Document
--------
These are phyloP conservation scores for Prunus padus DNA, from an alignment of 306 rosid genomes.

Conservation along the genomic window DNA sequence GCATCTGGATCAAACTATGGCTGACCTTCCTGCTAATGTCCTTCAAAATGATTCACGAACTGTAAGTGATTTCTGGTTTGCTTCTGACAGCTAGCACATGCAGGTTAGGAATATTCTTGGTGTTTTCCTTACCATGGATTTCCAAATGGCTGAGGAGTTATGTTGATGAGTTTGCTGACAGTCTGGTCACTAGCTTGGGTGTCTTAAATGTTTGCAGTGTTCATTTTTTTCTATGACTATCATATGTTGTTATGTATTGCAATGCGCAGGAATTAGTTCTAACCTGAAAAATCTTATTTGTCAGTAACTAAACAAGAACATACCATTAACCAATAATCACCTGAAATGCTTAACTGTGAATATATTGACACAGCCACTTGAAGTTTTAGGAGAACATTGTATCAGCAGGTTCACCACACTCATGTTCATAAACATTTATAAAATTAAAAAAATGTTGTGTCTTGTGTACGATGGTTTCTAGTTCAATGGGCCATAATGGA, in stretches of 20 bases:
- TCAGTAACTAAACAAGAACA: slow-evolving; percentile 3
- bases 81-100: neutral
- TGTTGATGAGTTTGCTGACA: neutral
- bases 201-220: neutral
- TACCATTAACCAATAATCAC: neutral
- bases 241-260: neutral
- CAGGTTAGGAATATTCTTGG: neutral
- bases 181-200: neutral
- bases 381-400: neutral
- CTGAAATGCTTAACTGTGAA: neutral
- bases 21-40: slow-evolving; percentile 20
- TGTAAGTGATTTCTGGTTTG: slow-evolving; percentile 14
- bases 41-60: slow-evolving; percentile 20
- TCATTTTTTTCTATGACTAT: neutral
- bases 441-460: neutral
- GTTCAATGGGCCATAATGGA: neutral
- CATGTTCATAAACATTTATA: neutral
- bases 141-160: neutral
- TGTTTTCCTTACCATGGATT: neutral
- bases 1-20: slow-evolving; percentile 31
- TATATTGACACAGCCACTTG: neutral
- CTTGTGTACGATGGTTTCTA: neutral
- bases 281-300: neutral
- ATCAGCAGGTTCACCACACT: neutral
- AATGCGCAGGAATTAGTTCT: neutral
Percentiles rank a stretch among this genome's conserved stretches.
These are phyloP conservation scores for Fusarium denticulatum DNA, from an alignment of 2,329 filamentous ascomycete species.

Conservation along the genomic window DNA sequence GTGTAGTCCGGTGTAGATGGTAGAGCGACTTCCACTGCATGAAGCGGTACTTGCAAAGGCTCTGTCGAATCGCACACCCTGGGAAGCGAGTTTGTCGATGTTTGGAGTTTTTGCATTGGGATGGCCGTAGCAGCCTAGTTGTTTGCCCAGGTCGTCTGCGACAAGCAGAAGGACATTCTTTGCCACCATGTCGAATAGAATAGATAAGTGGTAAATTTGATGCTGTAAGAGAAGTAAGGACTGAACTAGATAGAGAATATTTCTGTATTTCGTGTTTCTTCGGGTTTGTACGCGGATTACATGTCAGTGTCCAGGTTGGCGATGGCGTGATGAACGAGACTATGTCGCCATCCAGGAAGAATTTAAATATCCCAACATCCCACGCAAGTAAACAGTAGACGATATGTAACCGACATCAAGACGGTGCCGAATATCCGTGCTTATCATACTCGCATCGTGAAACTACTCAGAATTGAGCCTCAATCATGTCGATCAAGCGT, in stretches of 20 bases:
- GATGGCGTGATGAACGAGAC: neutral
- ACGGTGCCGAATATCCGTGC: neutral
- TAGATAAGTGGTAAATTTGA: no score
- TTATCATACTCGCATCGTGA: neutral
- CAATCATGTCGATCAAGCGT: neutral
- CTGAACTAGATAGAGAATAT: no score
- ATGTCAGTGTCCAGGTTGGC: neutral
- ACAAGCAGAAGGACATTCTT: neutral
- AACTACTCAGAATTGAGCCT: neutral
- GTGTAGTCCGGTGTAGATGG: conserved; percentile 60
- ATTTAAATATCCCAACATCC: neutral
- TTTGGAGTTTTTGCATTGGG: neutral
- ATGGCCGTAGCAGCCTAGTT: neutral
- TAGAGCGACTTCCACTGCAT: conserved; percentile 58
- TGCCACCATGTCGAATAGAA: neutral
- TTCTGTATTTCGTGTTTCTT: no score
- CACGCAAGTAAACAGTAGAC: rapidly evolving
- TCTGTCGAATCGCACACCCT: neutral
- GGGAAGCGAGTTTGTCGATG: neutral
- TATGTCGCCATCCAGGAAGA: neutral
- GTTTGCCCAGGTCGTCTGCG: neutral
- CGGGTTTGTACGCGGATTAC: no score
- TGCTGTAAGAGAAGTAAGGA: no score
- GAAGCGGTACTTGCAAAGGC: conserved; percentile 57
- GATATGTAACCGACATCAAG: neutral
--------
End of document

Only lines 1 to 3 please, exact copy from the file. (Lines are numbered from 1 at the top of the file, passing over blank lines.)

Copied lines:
These are phyloP conservation scores for Prunus padus DNA, from an alignment of 306 rosid genomes.

Conservation along the genomic window DNA sequence GCATCTGGATCAAACTATGGCTGACCTTCCTGCTAATGTCCTTCAAAATGATTCACGAACTGTAAGTGATTTCTGGTTTGCTTCTGACAGCTAGCACATGCAGGTTAGGAATATTCTTGGTGTTTTCCTTACCATGGATTTCCAAATGGCTGAGGAGTTATGTTGATGAGTTTGCTGACAGTCTGGTCACTAGCTTGGGTGTCTTAAATGTTTGCAGTGTTCATTTTTTTCTATGACTATCATATGTTGTTATGTATTGCAATGCGCAGGAATTAGTTCTAACCTGAAAAATCTTATTTGTCAGTAACTAAACAAGAACATACCATTAACCAATAATCACCTGAAATGCTTAACTGTGAATATATTGACACAGCCACTTGAAGTTTTAGGAGAACATTGTATCAGCAGGTTCACCACACTCATGTTCATAAACATTTATAAAATTAAAAAAATGTTGTGTCTTGTGTACGATGGTTTCTAGTTCAATGGGCCATAATGGA, in stretches of 20 bases:
- TCAGTAACTAAACAAGAACA: slow-evolving; percentile 3